She’s played a scientist, a delinquent, a suburban housewife, a Ukrainian killer, and a steely business exec—in varying degrees and all in one episode, across 30 episodes. Tatiana Maslany’s dramatic personae of clones—up to nine different characters—on BBC America’s Orphan Black has been marveled at not just by her legion of fans, but by her peers in the business. In fact, Scandal‘s two-time Emmy lead actress nominee Kerry Washington personally marveled to Deadline last year about how much she’s a fan of Maslany’s talents. After three seasons of Orphan Black, TV Academy voters finally have woken up and bestowed Maslany with her first Emmy lead actress drama nomination, a category in which she squares off against such previous Oscar nominees as Taraji P. Henson (Empire) and Viola Davis (How To Get Away With Murder), as well as three-time Emmy winner Claire Danes (Homeland) and nominees Robin Wright (House of Cards) and Elisabeth Moss (Mad Men). On the surface, Orphan Black looks like a cool, dystopian action series about a group of female clones battling for their independence against the forces that spawned them. However, the show speaks to larger set of feminist issues while intelligently smashing female TV character tropes. Maslany spoke recently about how she curbs the camp and accentuates the nuance in her clone stock.
Let’s go back to the beginning. How did this project come to you and what was the audition process like?
I auditioned for it during the summer of the year we started shooting. I auditioned for it three times for the casting director and for co-creator John Fawcett. I read for the characters Sarah, Beth, Cosima and Allison. It was a pretty normal audition process. To mix it up and transform before the executive producers was daunting.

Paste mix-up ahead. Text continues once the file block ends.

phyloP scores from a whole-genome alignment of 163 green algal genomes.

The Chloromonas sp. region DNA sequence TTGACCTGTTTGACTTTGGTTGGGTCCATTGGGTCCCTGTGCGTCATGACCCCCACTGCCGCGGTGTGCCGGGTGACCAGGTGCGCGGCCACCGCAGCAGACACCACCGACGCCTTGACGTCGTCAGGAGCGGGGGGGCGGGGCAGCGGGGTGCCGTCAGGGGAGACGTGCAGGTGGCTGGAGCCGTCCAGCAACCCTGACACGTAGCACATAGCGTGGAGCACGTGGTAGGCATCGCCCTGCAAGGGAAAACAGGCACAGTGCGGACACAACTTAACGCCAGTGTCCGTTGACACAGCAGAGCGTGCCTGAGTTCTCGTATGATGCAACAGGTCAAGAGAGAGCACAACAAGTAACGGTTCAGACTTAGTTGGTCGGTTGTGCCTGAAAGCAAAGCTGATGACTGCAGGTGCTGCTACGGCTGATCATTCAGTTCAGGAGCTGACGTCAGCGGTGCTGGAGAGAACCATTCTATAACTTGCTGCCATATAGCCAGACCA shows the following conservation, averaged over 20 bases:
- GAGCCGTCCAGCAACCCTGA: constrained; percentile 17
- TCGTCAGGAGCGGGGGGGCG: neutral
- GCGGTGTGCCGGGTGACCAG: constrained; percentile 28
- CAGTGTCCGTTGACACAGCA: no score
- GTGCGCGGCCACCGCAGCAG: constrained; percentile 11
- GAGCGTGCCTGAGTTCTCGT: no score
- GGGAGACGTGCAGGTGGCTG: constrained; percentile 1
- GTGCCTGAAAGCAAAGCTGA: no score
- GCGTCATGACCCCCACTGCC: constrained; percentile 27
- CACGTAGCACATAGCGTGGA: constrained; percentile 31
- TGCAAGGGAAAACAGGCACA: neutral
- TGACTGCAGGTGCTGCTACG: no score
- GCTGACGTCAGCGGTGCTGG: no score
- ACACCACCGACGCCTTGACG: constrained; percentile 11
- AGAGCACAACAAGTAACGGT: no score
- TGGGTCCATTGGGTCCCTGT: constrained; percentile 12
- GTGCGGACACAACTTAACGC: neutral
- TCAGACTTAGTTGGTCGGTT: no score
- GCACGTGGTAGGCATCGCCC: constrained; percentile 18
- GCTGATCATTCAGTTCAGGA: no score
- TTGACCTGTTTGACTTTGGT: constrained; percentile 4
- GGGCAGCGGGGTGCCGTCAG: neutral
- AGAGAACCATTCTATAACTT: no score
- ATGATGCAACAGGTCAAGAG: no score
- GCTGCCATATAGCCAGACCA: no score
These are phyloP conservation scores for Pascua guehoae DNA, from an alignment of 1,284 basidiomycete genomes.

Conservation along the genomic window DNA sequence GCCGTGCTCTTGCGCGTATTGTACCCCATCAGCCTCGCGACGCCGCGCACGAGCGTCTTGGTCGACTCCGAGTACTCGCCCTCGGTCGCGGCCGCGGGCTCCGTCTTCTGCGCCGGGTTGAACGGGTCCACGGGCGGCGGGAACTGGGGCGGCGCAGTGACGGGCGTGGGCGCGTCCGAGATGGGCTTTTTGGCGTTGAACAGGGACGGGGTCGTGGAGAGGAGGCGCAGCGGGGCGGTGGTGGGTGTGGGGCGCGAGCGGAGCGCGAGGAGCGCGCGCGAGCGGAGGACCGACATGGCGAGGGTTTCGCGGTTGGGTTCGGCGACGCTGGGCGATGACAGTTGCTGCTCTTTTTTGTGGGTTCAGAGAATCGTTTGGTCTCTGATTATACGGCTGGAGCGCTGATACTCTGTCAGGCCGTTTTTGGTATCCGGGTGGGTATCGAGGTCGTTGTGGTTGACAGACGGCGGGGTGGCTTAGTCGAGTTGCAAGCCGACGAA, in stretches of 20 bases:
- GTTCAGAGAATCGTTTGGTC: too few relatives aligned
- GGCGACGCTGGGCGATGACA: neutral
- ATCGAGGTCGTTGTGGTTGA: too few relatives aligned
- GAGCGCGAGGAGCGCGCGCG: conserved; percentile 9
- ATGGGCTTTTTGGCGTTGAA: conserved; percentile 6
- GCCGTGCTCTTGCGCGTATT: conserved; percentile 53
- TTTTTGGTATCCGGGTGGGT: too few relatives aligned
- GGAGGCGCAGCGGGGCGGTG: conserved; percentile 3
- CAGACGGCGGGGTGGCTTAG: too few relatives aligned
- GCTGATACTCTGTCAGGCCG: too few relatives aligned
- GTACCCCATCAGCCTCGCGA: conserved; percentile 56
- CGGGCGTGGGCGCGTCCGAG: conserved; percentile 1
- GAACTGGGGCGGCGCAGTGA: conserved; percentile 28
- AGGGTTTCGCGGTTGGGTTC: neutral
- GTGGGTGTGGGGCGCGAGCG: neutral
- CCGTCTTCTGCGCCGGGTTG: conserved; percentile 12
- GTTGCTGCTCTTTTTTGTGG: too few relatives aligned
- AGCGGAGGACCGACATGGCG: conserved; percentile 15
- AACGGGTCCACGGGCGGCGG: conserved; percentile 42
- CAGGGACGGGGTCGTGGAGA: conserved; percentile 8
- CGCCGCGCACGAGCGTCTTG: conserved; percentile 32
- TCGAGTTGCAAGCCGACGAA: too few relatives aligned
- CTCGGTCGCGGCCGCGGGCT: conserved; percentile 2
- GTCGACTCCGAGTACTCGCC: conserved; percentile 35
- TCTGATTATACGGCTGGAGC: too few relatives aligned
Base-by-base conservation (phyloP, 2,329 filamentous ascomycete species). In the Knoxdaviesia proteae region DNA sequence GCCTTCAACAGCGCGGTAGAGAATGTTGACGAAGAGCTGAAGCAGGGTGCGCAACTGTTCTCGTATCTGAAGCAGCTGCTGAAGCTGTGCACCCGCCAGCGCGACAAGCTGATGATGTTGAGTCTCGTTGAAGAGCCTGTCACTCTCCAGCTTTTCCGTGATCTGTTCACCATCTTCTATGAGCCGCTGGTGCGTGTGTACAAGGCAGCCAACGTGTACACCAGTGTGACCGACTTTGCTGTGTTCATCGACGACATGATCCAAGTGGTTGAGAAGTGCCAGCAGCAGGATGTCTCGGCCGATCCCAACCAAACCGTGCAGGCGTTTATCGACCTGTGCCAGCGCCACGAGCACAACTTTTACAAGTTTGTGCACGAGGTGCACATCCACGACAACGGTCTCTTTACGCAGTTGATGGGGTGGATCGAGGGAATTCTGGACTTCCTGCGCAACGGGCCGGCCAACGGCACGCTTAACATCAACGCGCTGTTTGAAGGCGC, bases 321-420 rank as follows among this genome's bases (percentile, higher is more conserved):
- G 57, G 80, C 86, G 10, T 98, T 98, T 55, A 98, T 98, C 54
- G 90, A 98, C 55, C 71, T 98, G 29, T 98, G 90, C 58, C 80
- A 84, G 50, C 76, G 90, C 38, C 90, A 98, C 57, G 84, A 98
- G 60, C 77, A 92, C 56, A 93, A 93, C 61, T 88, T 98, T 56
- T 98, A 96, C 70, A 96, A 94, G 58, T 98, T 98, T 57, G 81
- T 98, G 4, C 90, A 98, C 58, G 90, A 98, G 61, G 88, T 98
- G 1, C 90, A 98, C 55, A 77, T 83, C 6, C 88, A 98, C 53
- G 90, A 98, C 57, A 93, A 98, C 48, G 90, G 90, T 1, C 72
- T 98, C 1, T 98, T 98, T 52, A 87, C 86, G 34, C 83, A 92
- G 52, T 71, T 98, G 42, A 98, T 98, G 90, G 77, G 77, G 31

You feasibly segue between characters while not hamming it. What prepared you to tackle an ambitious set of roles such as this?
We are really conscious about the largeness of the shtick of the show. It’s a high concept piece. But through all of this, we stay true to the scene. It’s not just about the major characters but how we’re telling major stories. I was in a kids repertory company for many years, continually putting up projects and doing scene study. There were a lot of productions we turned out. I also performed a lot of long-form improv since the age of nine in different capacities through school and outside of it. The thing about the characters in improv is that you can create hundreds of them, and then you have to remember those that came out of the previous scene. You call them back. There’s no props, no costumes, and on Orphan Black, improv serves me. Improv has given me strength. My favorite improvisers are courageous and those who say yes to things in a scene. The notion of saying yes helps me every day on set, especially when I have to switch characters half-way through the day or play characters off the top of my head.
Which one of your clones are you the closest to?
Alison. For some reason the uppity housewife resonates with me. She can be lame and stern, but for some reason there’s something about her that feels resonant. There’s a high emotionalism to her that feels comfortable to me, limitless and freeing. Also Cosima, particularly in regards to how she is with people and her fascination with people’s behavior.
You’ve been very outspoken about sexism in Hollywood. How does it pervade on TV?
“Strong woman” is still a buzz word. I’m obsessed with the idea of deciphering and trying to define it. Do I think we’ve made strides? I’ve noticed a lot of change. People have endured boring archetypes (on TV), and they demand more complex portrayals in all aspects. That goes for male archetypes as well. I don’t think it’s limited to women. For me, the complexity of the role and contradictory nature of the role is important; (the role) of the masculine woman doesn’t denote strength. I speak out about these things. Feminism is a remarkable thing, and it’s lucrative. There are different versions of feminism that make money and I’m constantly critical.